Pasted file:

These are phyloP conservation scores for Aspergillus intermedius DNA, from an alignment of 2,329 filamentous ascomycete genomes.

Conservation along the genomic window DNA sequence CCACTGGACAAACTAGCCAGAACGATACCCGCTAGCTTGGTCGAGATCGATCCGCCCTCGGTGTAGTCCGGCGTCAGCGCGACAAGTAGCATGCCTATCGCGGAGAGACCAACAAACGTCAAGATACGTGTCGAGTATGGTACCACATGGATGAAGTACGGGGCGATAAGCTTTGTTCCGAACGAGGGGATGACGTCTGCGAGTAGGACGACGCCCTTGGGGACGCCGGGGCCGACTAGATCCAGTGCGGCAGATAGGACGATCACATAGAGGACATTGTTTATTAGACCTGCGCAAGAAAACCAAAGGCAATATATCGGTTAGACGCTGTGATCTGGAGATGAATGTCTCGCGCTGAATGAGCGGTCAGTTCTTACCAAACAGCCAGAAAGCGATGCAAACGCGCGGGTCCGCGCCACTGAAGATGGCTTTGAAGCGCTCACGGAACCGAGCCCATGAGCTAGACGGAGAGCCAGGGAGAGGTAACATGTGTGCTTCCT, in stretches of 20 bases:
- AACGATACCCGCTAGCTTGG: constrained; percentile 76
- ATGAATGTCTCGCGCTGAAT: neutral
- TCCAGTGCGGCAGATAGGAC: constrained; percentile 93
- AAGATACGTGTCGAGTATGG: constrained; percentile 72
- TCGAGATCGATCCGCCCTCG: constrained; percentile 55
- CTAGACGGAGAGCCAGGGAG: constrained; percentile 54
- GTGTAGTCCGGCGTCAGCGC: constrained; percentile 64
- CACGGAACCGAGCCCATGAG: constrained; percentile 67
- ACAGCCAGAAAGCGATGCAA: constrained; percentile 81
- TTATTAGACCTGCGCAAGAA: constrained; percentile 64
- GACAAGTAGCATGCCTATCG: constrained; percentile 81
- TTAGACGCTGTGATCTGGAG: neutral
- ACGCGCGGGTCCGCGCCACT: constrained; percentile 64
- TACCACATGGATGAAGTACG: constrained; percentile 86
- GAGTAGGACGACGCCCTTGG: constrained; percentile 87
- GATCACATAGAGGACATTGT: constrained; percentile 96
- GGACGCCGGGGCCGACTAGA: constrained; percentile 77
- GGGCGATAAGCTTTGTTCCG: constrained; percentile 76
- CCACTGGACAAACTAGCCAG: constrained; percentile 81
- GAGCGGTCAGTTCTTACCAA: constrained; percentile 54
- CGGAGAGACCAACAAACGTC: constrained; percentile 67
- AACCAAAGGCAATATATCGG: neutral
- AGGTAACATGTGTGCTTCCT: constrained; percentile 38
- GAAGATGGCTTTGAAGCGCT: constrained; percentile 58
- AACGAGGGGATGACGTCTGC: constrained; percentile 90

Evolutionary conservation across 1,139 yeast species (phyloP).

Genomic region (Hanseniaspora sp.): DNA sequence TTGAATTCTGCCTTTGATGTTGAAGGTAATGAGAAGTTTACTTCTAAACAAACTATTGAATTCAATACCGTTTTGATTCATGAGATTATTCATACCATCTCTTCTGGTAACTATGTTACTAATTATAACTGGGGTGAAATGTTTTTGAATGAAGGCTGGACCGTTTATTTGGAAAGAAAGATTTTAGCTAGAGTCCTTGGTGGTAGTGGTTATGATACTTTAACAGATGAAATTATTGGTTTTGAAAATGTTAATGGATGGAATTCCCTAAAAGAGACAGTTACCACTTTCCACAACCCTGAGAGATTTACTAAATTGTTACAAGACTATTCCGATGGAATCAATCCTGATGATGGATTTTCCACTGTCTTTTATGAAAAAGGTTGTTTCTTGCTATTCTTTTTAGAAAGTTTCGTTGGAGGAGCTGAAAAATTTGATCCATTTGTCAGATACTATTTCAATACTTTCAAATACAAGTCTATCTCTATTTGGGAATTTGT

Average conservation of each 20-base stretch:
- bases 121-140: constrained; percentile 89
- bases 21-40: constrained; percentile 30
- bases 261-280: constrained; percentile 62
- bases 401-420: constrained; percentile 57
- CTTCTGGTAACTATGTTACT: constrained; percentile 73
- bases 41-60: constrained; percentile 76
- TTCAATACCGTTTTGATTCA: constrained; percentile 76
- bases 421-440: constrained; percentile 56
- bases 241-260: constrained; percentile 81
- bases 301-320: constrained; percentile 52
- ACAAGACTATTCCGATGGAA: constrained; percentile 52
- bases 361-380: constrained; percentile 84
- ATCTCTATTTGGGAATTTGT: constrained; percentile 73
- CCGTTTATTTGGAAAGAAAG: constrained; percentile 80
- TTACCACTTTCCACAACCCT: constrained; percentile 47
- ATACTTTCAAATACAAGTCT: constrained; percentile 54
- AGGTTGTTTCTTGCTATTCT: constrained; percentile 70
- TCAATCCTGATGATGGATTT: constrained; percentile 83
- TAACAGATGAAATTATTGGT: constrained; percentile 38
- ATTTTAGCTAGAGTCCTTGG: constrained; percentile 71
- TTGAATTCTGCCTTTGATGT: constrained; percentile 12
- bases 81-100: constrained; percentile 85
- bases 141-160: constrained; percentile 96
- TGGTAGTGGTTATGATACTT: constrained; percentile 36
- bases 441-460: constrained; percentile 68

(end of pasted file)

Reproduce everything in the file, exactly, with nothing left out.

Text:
These are phyloP conservation scores for Aspergillus intermedius DNA, from an alignment of 2,329 filamentous ascomycete genomes.

Conservation along the genomic window DNA sequence CCACTGGACAAACTAGCCAGAACGATACCCGCTAGCTTGGTCGAGATCGATCCGCCCTCGGTGTAGTCCGGCGTCAGCGCGACAAGTAGCATGCCTATCGCGGAGAGACCAACAAACGTCAAGATACGTGTCGAGTATGGTACCACATGGATGAAGTACGGGGCGATAAGCTTTGTTCCGAACGAGGGGATGACGTCTGCGAGTAGGACGACGCCCTTGGGGACGCCGGGGCCGACTAGATCCAGTGCGGCAGATAGGACGATCACATAGAGGACATTGTTTATTAGACCTGCGCAAGAAAACCAAAGGCAATATATCGGTTAGACGCTGTGATCTGGAGATGAATGTCTCGCGCTGAATGAGCGGTCAGTTCTTACCAAACAGCCAGAAAGCGATGCAAACGCGCGGGTCCGCGCCACTGAAGATGGCTTTGAAGCGCTCACGGAACCGAGCCCATGAGCTAGACGGAGAGCCAGGGAGAGGTAACATGTGTGCTTCCT, in stretches of 20 bases:
- AACGATACCCGCTAGCTTGG: constrained; percentile 76
- ATGAATGTCTCGCGCTGAAT: neutral
- TCCAGTGCGGCAGATAGGAC: constrained; percentile 93
- AAGATACGTGTCGAGTATGG: constrained; percentile 72
- TCGAGATCGATCCGCCCTCG: constrained; percentile 55
- CTAGACGGAGAGCCAGGGAG: constrained; percentile 54
- GTGTAGTCCGGCGTCAGCGC: constrained; percentile 64
- CACGGAACCGAGCCCATGAG: constrained; percentile 67
- ACAGCCAGAAAGCGATGCAA: constrained; percentile 81
- TTATTAGACCTGCGCAAGAA: constrained; percentile 64
- GACAAGTAGCATGCCTATCG: constrained; percentile 81
- TTAGACGCTGTGATCTGGAG: neutral
- ACGCGCGGGTCCGCGCCACT: constrained; percentile 64
- TACCACATGGATGAAGTACG: constrained; percentile 86
- GAGTAGGACGACGCCCTTGG: constrained; percentile 87
- GATCACATAGAGGACATTGT: constrained; percentile 96
- GGACGCCGGGGCCGACTAGA: constrained; percentile 77
- GGGCGATAAGCTTTGTTCCG: constrained; percentile 76
- CCACTGGACAAACTAGCCAG: constrained; percentile 81
- GAGCGGTCAGTTCTTACCAA: constrained; percentile 54
- CGGAGAGACCAACAAACGTC: constrained; percentile 67
- AACCAAAGGCAATATATCGG: neutral
- AGGTAACATGTGTGCTTCCT: constrained; percentile 38
- GAAGATGGCTTTGAAGCGCT: constrained; percentile 58
- AACGAGGGGATGACGTCTGC: constrained; percentile 90

Evolutionary conservation across 1,139 yeast species (phyloP).

Genomic region (Hanseniaspora sp.): DNA sequence TTGAATTCTGCCTTTGATGTTGAAGGTAATGAGAAGTTTACTTCTAAACAAACTATTGAATTCAATACCGTTTTGATTCATGAGATTATTCATACCATCTCTTCTGGTAACTATGTTACTAATTATAACTGGGGTGAAATGTTTTTGAATGAAGGCTGGACCGTTTATTTGGAAAGAAAGATTTTAGCTAGAGTCCTTGGTGGTAGTGGTTATGATACTTTAACAGATGAAATTATTGGTTTTGAAAATGTTAATGGATGGAATTCCCTAAAAGAGACAGTTACCACTTTCCACAACCCTGAGAGATTTACTAAATTGTTACAAGACTATTCCGATGGAATCAATCCTGATGATGGATTTTCCACTGTCTTTTATGAAAAAGGTTGTTTCTTGCTATTCTTTTTAGAAAGTTTCGTTGGAGGAGCTGAAAAATTTGATCCATTTGTCAGATACTATTTCAATACTTTCAAATACAAGTCTATCTCTATTTGGGAATTTGT

Average conservation of each 20-base stretch:
- bases 121-140: constrained; percentile 89
- bases 21-40: constrained; percentile 30
- bases 261-280: constrained; percentile 62
- bases 401-420: constrained; percentile 57
- CTTCTGGTAACTATGTTACT: constrained; percentile 73
- bases 41-60: constrained; percentile 76
- TTCAATACCGTTTTGATTCA: constrained; percentile 76
- bases 421-440: constrained; percentile 56
- bases 241-260: constrained; percentile 81
- bases 301-320: constrained; percentile 52
- ACAAGACTATTCCGATGGAA: constrained; percentile 52
- bases 361-380: constrained; percentile 84
- ATCTCTATTTGGGAATTTGT: constrained; percentile 73
- CCGTTTATTTGGAAAGAAAG: constrained; percentile 80
- TTACCACTTTCCACAACCCT: constrained; percentile 47
- ATACTTTCAAATACAAGTCT: constrained; percentile 54
- AGGTTGTTTCTTGCTATTCT: constrained; percentile 70
- TCAATCCTGATGATGGATTT: constrained; percentile 83
- TAACAGATGAAATTATTGGT: constrained; percentile 38
- ATTTTAGCTAGAGTCCTTGG: constrained; percentile 71
- TTGAATTCTGCCTTTGATGT: constrained; percentile 12
- bases 81-100: constrained; percentile 85
- bases 141-160: constrained; percentile 96
- TGGTAGTGGTTATGATACTT: constrained; percentile 36
- bases 441-460: constrained; percentile 68